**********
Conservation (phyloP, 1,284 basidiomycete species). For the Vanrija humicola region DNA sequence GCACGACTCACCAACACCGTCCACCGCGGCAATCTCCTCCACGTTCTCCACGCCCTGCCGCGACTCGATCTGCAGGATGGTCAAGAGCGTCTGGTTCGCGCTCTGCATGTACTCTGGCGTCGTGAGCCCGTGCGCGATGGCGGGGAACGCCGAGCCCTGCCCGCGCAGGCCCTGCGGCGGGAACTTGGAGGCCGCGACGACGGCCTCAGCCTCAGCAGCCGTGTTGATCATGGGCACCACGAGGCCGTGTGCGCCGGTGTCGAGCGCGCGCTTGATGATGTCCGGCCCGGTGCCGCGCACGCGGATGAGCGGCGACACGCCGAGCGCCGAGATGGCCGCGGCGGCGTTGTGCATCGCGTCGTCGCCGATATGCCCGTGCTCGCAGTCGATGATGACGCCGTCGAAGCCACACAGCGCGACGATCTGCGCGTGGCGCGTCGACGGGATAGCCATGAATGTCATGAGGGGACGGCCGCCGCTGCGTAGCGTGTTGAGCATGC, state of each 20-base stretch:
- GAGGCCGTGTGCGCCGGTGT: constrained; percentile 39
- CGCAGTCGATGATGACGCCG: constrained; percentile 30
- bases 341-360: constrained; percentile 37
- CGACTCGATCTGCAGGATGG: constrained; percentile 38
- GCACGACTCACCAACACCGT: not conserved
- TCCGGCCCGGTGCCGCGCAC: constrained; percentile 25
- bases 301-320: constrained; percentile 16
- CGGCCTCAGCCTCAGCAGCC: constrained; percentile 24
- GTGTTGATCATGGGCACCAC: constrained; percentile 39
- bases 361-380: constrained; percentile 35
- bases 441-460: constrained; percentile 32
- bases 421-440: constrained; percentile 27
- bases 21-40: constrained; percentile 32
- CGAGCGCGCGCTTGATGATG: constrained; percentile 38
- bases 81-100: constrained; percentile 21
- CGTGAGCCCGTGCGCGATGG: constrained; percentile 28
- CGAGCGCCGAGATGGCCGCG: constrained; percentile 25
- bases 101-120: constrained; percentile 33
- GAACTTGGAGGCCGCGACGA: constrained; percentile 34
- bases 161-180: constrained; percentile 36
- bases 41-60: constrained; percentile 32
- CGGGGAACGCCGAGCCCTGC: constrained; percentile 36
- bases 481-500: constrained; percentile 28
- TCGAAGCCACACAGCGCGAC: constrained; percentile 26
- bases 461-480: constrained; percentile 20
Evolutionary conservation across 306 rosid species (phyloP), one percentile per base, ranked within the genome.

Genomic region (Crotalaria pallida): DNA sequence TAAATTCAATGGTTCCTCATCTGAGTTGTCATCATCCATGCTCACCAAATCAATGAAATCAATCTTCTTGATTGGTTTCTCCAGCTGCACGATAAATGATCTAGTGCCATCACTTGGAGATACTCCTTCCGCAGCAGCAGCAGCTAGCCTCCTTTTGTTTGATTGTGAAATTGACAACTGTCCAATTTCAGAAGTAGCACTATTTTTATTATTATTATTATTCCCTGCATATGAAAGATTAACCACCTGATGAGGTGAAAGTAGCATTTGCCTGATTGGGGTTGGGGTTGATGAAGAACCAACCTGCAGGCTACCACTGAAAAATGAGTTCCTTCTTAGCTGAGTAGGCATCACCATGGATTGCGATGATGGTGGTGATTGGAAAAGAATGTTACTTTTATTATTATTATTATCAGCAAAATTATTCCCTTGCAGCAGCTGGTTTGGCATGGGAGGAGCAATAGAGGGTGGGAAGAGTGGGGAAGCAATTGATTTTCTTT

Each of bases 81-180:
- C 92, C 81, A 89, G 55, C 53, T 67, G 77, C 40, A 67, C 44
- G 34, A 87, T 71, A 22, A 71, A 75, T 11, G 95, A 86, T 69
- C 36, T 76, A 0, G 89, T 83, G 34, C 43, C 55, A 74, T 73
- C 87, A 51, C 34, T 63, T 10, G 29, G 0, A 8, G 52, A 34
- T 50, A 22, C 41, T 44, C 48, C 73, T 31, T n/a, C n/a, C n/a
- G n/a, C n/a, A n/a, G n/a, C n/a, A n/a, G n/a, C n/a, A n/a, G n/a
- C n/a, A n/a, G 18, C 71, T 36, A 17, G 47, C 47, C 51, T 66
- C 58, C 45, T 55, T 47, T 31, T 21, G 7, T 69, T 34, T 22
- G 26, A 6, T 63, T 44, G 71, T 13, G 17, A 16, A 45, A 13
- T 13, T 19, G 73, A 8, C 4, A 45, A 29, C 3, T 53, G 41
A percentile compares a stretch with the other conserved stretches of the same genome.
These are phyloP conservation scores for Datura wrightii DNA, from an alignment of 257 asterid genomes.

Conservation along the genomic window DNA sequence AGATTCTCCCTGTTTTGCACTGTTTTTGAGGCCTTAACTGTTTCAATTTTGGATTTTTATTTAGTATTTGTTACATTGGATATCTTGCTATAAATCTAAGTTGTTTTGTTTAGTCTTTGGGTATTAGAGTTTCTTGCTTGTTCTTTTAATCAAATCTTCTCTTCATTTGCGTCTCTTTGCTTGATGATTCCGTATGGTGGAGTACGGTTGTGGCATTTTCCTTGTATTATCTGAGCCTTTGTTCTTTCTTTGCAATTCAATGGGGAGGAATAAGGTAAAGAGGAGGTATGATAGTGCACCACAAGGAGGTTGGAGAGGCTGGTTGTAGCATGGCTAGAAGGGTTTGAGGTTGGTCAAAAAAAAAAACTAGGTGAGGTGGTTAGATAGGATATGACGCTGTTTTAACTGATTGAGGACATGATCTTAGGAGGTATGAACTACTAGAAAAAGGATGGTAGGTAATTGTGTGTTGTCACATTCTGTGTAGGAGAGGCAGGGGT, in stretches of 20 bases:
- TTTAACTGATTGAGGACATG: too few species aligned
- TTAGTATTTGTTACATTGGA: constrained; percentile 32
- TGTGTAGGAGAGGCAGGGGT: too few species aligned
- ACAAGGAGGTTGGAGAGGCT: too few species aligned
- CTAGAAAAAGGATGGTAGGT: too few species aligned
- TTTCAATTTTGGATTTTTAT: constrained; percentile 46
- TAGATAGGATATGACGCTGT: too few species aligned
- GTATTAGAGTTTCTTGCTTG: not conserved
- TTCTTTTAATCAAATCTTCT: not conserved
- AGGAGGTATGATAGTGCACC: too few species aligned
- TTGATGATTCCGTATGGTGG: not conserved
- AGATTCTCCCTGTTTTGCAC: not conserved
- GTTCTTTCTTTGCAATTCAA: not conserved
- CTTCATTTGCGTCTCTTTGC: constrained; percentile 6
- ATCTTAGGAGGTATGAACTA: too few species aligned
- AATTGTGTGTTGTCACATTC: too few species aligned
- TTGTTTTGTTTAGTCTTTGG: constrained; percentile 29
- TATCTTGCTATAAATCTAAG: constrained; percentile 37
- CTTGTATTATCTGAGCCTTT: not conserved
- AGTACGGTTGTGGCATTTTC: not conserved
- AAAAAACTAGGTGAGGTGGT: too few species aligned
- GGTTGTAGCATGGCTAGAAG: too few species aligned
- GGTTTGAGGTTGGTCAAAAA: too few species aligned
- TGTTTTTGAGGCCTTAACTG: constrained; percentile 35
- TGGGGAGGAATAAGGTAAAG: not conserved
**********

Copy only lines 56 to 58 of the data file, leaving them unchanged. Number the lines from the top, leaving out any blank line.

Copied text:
- CTTCATTTGCGTCTCTTTGC: constrained; percentile 6
- ATCTTAGGAGGTATGAACTA: too few species aligned
- AATTGTGTGTTGTCACATTC: too few species aligned